“…So, I asked at every meeting if the citizens would be able to vote on this,” Munsell said. “I think that’s very important. A decision of this kind, of this cost, should go to the vote of the citizens. I’m the only commissioner that’s ever asked that question, every meeting that it comes up… The meeting of July 9.., we had an update on what was going with the municipality… once again I asked the question, will this go to the vote of the citizens? City Manager Hall went on the attack (and) said people need to stop listening to Chuck Munsell and quit praying that they will be allowed to vote on this, that that will be a decision made by the commission when we get to that point. The problem is, with that statement, I listen to the citizens. The citizens are the ones asking me if they will be allowed to vote on this, which they should be in my opinion. Citizens should be given information, both positive and negative, and that’s what I’ve asked for (at) every meeting I’ve ever been in… I don’t think that decision should go to five commissioners that hold temporary positions, whether that be a two-year (or) four-year term… That’s my stance on it… Also, the city, once we started talking about this, the city said this would go to the vote of the citizens which I’m very pleased with…”  

Cheryl Brooks, who is running for City Commission in November, said, “The public should have the right to determine their electrical options.”  

“…I mean Westar’s been in business for over 100 years, I’ve never had any problems with them personally,” Brooks said. “I just don’t know why it’s needed… To me it doesn’t make sense from a business standpoint. There’s a present system in place that has proven reliable. It’s been here for over 100 years and I’m just really… confused about that… I think people really need to understand all the aspects of it… You have to weigh the pros and cons and I’m very much for having both sides of the issue discussed because I think there is such a great amount that people don’t realize… I’m not wanting to switch… I’m just baffled by all of this and I’d really like to see it discussed thoroughly and definitely not jump right to conclusions but have all the facts.”  

Sidney Anselmi, owner of Audacious Boutique and Pittsburg resident, believes it’s good that the city is looking into a public electric utility.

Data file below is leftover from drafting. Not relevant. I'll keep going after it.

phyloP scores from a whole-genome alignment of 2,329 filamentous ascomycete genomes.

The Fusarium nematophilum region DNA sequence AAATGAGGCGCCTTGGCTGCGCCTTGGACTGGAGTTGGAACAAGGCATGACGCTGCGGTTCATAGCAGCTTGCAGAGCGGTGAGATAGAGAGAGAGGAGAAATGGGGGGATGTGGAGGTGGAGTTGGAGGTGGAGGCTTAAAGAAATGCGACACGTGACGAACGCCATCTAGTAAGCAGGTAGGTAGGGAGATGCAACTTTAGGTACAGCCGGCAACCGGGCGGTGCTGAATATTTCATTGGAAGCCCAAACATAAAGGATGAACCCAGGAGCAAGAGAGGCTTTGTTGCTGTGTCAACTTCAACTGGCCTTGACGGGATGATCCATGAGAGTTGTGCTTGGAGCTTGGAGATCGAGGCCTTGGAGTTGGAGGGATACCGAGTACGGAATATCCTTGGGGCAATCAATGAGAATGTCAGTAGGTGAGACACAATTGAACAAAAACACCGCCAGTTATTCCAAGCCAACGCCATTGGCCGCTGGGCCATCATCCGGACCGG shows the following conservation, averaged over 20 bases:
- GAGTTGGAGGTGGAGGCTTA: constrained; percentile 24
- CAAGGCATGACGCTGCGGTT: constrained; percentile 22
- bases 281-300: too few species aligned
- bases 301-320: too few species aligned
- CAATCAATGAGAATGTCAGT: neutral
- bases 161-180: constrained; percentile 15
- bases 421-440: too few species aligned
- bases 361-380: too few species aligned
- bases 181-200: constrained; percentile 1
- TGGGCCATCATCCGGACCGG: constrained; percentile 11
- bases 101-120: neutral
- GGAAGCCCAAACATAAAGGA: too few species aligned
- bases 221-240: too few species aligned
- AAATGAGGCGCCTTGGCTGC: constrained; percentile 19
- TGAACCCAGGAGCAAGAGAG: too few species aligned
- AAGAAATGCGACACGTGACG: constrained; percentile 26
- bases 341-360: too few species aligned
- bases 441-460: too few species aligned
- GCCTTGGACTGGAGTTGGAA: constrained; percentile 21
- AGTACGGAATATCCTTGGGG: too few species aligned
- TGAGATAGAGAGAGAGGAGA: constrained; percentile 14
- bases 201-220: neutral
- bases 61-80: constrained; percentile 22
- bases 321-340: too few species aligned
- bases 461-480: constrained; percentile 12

“I think it’s a good thing,” Anselmi said. “I, as a small business owner, it’s always important for me to explore every option to save money and cut costs in order to be sustainable. If it’s possible for us to save money by exploring this, then I’m all about it and I think the key there is it’s an exploration, it’s not a decision being made yet. It’s a lot into the possibility.”  

Knowing the changes that come with a public power utility is important, according to Anselmi.  

“… I think the important thing is it’s not matter of being for it or against it, I think it’s a matter of being willing to continue the study and to keep looking into the possibility because like I said, as a business owner, (the) number one thing I care about… (is) the cost,” Anselmi said. “The cost of doing business here is important to me otherwise my business wouldn’t be here… If the current rates that we get from Evergy are the best rates, then let’s keep them but if we can explore a municipal electric utility that will save us money, then I’m all about that.”  

Pitt State 2004 alumni Michael Fienen believes it is always a good idea to analyze the current policy and research other options.  

“I think it’s always good every so often to sit back and revisit and review decisions you’ve made in the past to see if there are better options on the table,” Fienen said. “Those options may not pan out, but at least you’ve taken the time to make sure that what you’ve always done still makes sense under the circumstances.”  

Fienen is also interested in knowing how this would affect the bills of customers.   

“I think what myself and a lot of people need to see as consumers is the bottom line which comes down to, I have a bill now and what would that bill be under a new plan?” Fienen said. “It is the change in that value weighted against how service may change. If costs go down 50 percent but the service suffers as a consequence of that, that’s something that has to be weighted. If costs go down 10 percent and service doesn’t change, is it worth the work to get that 10 percent. I think that’s what a lot of us are waiting on is to see how that math will play out.”